Introduction to Distributed Algorithms

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Principles of Distributed Computing , lecture notes by Roger Wattenhofer.


Lectures were delivered by Sumathi and Billy. Reference: Chapters 1 and 2 of Peleg's book. The agreement problem was defined and various lower bounds and impossibility results were discussed. The lower bound on the number of rounds required in a faulty synchronous network was taken from Attiya and Welch's book Chap 5.

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The impossibility of agreement in asynchronous shared memory model and message passing mode were based on Lynch's book Chap My own handwritten notes are available, but use at your own risk. The randomized algorithm for byzantine agreement with access to a global coin was taken from Motwani and Raghavan Chap We discussed various distributed routing algorithms. We discussed various leader election algorithms on rings from Lynch's book, Chapter 3.

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We discussed two algorithms for computing the Maximal Independant Set. Reference: notes by Wattenhofer Chap 7 and my own notes based on notes Pandurangan shared with me. We will complete this proof next week. The material is taken from Peleg's book Chap. While the world of static networks is fairly well-studied, our understanding of networks that change over time is limited. In a sense, we have already seen dynamism in the form of fault tolerance, but we are interested in understanding algorithms designed for networks that are perpetually changing.

We covered the entire chapter on dynamic networks in Wattenhofer's notes.

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We began with a discussion on what constituted p2p networks in essence boiling down to networks that accomplish meaningful tasks despite the lack of a central authority. I must admit that this definition is a bit biased by my own interests. Furthermore, these are systems characterised by heavy node churn, i.

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This means that we must design algorithms that can tolerate churn. In this context, we discussed some recent work that tackled the agreement problem in networks that experience very heavy churn. A copy of the paper that we mainly focussed on was sent to the course students via email. We saw a simple form of distributed sorting in which the network is an array of nodes v 1 , v 2 , Each node in the array starts with an input value.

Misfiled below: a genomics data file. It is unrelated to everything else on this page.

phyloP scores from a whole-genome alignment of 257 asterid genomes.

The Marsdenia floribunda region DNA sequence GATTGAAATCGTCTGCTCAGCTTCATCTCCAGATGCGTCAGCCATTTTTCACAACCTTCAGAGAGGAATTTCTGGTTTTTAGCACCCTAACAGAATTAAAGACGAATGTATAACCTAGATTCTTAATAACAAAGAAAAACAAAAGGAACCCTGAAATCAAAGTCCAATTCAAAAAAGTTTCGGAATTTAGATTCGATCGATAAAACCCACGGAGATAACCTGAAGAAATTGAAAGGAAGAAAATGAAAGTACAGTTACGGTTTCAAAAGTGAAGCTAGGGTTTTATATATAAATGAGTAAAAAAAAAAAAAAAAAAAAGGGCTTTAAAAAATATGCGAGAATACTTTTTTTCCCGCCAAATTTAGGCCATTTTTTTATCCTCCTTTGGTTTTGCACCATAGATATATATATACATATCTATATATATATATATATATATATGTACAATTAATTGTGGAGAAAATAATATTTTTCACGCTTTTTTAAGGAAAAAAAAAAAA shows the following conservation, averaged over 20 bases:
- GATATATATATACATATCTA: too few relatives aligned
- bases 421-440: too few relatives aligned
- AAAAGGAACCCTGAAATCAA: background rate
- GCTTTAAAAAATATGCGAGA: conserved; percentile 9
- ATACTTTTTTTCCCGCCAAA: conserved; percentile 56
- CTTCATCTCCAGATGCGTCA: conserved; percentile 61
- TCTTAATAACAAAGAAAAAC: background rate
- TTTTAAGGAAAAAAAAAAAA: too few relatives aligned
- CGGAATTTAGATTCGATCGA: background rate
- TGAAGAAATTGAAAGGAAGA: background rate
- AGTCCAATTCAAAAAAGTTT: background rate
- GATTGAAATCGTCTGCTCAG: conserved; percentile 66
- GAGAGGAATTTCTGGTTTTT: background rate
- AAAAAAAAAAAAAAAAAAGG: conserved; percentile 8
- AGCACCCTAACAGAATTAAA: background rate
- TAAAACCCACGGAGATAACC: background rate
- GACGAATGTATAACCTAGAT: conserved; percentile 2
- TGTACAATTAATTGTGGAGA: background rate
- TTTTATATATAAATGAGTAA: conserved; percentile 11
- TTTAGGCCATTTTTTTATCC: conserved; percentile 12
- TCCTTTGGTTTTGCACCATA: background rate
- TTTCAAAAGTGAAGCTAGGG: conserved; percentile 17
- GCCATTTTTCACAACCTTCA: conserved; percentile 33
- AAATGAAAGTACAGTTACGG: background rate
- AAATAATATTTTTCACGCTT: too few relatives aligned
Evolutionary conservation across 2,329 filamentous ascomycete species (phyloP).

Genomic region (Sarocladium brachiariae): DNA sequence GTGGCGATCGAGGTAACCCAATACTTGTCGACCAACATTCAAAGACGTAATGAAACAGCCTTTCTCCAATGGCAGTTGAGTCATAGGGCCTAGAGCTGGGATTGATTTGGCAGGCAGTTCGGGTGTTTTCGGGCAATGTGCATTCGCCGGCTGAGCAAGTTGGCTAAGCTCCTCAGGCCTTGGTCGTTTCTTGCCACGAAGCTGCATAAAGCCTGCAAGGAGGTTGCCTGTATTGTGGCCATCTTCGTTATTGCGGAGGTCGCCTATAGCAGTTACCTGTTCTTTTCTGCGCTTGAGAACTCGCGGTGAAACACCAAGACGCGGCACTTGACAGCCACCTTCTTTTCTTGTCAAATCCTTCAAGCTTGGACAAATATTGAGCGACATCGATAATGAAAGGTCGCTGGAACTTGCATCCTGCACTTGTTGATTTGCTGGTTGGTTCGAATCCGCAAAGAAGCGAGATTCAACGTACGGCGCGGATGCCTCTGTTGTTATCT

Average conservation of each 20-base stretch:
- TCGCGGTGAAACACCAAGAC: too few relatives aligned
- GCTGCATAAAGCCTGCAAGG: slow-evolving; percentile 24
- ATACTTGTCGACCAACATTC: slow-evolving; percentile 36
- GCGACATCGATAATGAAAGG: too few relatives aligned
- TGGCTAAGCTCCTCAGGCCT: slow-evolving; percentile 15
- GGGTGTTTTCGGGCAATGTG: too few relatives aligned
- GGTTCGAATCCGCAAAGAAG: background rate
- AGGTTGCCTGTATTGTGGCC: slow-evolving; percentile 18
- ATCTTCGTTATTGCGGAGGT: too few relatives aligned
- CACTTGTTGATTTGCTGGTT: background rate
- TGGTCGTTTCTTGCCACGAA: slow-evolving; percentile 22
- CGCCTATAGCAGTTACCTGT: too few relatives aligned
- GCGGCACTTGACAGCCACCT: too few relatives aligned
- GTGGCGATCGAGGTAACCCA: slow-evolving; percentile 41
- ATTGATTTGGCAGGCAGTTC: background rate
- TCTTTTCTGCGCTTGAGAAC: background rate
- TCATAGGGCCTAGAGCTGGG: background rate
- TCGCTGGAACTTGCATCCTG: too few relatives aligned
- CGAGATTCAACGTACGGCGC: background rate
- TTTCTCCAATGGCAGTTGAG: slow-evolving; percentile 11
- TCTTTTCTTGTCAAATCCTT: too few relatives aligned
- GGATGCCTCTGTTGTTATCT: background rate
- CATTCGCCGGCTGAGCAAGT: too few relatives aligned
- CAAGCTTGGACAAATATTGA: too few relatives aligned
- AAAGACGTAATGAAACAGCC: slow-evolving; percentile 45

We discussed a simple algorithm that sorts the values such that the node v i outputs the value with the i th rank. Perhaps more interestingly, we studied a lemma that simplified our analysis quite a bit by allowing us to focus only on binary input values. A sorting network takes n input wires, each with some value and outputs them in sorted order employing comparators to swap values on wires.

Distributed Algorithms | Computer Science

We discussed the Batcher sorting network and analyzed it, again making use of the convenient lemma. Assignment 1 due on March 20 at 11AM before class starts. This shall be useful to a wide variety of research topics from the theory of distributed algorithms to protocol design, e. Spring , Starting on April 2nd see the schedule below for details.

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To sign up for the course email one of the course organizers. Workload and form: Each student is required to give two seminars about two of the course topics, see the schedule section below.

It is also possible that a team of two students gives four seminars. The seminar leader s are required to prepare the slides of their presentation by studying the appointed book sections. The bottom line is that taking responsibility of a seminar is taking responsibility of being a teacher for other course participants for that seminar topic, so please study the relevant book sections well and do not only depend on reading any external slides which are prepared by already expert teachers for their own use.

Additionally, each PhD student has to deeply study at least three papers, and to write a summary of each that is no less than one-page long. Below is a recommended papers list. By 15th of July , each PhD student has to email all his summaries to another PhD student who may come back with comments to the writer and perhaps have a pair discussion if necessary. The dealine to submit the summaries and the reviews is 15th of July, Consensus in the presence of partial synchrony.

An Introduction to Distributed Algorithms

ACM 35, 2 April , Michael J. Fischer, Nancy A. Lynch, and Michael S. Impossibility of distributed consensus with one faulty process.